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STANFORD -- Although overshadowed by the O.J. Simpson case and the Whitewater affair, the last several weeks have seen a series of political moves and counter moves of critical importance to major research universities such as Stanford.
The action began in mid-June when word began leaking out around Capitol Hill that the House Appropriations Subcommittee chaired by Rep. John P. Murtha (D-Pa.) was preparing to recommend that the President's request for $1.8 billion in Pentagon support for university research be slashed by $900 million, or 50 percent. The subcommittee's recommendations were approved by the full appropriations committee and were included in the final bill that passed the House on June 29 by 330 to 91.
Word of this highly unusual measure spread rapidly through the academic research community. Stanford President Gerhard Casper, who was scheduled to testify at Supreme Court nominee Stephen Breyer's Senate confirmation hearings, took some additional time while in the Capitol to meet with members of Congress to urge restoration of this research money. Provost Condoleezza Rice, who had just returned from a trip to Moscow, made a quick turnaround and jetted to Washington, D.C. There she met with a number of members of the Congress and the administration to argue in behalf of the critical role that university research has played a critical role in national security.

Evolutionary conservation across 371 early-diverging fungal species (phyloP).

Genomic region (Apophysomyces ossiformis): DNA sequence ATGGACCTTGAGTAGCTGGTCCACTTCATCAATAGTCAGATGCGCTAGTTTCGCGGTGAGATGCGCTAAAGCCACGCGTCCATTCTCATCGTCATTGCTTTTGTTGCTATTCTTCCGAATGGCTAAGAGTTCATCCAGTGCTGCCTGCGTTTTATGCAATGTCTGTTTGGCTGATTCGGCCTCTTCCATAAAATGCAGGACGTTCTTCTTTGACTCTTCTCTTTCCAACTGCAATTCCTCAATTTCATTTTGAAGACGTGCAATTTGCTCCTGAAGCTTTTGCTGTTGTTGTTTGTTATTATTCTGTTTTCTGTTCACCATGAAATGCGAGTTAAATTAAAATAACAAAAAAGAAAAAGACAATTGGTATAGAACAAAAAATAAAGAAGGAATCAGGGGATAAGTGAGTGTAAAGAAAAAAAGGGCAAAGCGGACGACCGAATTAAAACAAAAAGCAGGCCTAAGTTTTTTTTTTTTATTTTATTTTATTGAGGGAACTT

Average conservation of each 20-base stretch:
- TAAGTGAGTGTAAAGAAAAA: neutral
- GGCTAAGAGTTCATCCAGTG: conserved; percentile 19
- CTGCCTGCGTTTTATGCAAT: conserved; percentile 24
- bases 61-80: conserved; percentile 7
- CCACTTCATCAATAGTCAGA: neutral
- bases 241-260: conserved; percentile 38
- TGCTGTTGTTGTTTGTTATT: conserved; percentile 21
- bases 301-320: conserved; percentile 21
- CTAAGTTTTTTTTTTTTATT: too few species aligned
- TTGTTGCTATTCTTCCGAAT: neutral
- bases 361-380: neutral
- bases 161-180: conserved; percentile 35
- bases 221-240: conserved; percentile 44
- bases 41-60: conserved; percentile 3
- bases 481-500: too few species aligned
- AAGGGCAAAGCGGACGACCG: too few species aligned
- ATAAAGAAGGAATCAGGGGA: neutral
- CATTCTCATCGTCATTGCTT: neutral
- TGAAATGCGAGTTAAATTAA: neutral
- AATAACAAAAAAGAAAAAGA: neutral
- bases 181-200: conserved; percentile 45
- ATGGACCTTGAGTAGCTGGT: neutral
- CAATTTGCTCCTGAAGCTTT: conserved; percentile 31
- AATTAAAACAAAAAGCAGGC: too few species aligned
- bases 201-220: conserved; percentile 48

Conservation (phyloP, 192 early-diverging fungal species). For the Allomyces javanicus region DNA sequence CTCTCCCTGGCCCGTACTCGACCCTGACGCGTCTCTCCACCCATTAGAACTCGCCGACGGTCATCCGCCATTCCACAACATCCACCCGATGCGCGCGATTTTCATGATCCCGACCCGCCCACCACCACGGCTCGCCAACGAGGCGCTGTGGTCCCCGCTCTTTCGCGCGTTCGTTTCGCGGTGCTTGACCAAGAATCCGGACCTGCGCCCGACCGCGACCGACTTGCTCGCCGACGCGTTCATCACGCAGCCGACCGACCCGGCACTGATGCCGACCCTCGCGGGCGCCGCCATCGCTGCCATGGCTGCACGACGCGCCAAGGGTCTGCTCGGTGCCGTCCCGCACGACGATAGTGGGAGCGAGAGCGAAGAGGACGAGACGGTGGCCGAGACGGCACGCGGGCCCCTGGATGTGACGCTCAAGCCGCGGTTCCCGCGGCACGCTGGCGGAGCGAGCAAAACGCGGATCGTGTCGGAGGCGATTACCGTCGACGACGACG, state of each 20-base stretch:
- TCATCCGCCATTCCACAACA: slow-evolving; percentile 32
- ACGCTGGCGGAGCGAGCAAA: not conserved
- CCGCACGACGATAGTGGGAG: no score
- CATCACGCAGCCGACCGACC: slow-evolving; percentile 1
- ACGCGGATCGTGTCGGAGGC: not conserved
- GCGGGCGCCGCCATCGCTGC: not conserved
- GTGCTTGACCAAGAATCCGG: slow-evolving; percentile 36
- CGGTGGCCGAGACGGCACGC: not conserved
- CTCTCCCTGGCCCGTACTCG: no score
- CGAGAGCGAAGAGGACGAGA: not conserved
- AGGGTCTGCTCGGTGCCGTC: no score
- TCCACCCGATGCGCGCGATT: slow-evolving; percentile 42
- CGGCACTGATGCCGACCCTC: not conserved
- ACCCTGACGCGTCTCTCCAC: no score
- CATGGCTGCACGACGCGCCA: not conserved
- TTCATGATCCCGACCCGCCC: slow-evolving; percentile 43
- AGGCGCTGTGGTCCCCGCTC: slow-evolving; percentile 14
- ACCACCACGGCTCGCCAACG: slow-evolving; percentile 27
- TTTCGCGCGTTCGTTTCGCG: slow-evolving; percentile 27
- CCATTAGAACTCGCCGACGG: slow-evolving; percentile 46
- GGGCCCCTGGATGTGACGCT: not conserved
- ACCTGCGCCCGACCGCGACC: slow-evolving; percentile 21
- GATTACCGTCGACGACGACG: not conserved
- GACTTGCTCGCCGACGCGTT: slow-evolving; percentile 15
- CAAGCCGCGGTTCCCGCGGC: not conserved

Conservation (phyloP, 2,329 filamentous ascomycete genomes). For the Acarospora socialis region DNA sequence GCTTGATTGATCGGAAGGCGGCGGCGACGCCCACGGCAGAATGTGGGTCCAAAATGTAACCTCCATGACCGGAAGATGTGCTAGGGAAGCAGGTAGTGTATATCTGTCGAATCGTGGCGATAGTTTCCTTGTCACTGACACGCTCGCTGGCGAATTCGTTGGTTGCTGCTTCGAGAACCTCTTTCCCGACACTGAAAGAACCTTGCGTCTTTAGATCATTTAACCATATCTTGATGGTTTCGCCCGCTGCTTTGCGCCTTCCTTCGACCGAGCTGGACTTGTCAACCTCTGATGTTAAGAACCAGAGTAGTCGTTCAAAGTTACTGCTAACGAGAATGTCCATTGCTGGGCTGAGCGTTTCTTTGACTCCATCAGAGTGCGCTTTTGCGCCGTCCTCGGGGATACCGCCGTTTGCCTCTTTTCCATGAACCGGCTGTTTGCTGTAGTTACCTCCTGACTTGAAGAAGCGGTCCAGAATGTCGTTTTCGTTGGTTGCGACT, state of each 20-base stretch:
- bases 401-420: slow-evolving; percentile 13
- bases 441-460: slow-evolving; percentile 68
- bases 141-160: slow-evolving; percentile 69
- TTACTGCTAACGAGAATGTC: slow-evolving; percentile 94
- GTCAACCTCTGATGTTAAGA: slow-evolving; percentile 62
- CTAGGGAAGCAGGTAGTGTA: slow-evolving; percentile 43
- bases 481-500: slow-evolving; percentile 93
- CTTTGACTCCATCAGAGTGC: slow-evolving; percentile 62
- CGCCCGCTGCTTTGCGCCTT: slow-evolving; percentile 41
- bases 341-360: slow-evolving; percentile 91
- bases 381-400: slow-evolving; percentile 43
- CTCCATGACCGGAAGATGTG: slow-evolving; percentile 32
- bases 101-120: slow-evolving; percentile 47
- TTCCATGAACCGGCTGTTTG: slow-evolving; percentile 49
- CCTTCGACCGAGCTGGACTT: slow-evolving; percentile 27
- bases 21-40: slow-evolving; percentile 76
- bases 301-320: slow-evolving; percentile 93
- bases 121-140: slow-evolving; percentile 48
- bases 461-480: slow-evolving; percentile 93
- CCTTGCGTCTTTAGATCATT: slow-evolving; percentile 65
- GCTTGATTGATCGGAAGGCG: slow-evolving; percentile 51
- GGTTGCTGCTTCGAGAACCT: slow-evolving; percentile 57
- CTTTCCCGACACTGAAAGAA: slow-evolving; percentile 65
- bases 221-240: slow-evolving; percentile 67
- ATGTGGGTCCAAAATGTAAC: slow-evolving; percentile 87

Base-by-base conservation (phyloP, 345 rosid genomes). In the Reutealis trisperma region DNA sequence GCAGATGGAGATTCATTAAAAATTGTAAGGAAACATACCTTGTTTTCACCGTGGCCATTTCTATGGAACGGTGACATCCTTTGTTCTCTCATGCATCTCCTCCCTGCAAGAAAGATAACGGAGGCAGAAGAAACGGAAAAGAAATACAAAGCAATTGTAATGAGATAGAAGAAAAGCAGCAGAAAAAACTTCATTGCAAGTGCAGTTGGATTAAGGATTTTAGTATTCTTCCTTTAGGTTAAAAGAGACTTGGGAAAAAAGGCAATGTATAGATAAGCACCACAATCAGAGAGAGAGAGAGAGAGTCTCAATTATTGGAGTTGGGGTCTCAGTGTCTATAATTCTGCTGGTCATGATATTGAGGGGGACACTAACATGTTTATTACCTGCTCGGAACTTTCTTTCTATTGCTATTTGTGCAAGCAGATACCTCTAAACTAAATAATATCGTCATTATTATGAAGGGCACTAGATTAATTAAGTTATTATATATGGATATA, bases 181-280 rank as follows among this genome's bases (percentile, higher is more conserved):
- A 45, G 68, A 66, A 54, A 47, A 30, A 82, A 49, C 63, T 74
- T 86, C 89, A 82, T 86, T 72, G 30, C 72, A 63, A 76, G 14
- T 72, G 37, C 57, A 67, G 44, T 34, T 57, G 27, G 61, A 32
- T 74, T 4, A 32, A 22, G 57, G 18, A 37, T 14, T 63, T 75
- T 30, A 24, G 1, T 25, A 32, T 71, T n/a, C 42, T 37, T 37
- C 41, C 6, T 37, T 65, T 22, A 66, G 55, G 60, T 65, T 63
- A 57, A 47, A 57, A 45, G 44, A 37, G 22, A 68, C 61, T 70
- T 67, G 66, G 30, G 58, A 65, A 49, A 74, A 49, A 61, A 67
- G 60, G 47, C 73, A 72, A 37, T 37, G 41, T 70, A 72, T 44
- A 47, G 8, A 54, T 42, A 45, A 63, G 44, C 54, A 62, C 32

"Protecting the future is very important. It is not appropriate for us to simply ask the government to support us. We must demonstrate that university research is worthy of support because of what it has given to the armed services," said Rice. "What has really made a success of our armed forces is the fact that our research base is really broad. Important breakthroughs have come not only from military but also from civilian research. Breakthroughs in lasers, optics and microelectronics, among many others, are what have made our military so sophisticated and given it the technological edge that helped us win the Cold War and the Gulf War."